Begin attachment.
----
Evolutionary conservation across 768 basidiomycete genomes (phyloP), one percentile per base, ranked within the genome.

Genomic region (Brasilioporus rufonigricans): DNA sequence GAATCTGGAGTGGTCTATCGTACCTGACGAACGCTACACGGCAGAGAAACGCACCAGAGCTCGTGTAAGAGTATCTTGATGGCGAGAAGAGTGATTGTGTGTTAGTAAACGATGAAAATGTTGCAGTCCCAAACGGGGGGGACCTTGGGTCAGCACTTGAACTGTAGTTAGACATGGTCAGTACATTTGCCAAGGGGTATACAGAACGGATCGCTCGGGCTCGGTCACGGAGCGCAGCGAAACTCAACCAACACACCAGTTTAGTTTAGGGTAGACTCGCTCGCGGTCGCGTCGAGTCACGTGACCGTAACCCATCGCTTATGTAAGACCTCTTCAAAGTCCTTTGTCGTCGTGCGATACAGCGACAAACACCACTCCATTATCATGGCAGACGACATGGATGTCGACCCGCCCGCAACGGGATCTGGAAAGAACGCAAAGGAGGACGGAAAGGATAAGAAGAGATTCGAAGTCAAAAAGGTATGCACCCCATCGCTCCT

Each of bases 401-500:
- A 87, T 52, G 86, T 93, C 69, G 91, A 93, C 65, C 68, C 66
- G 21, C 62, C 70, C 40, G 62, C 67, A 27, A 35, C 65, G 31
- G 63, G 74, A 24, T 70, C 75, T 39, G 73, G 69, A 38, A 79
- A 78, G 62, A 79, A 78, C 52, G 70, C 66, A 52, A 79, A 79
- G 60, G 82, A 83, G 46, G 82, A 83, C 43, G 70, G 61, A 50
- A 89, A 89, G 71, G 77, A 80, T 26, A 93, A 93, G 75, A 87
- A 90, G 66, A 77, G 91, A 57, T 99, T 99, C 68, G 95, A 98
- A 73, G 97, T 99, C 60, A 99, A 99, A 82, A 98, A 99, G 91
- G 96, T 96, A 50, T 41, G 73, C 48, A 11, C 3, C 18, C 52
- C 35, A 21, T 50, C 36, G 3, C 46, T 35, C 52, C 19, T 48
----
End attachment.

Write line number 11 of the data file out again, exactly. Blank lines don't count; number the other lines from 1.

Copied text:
- A 73, G 97, T 99, C 60, A 99, A 99, A 82, A 98, A 99, G 91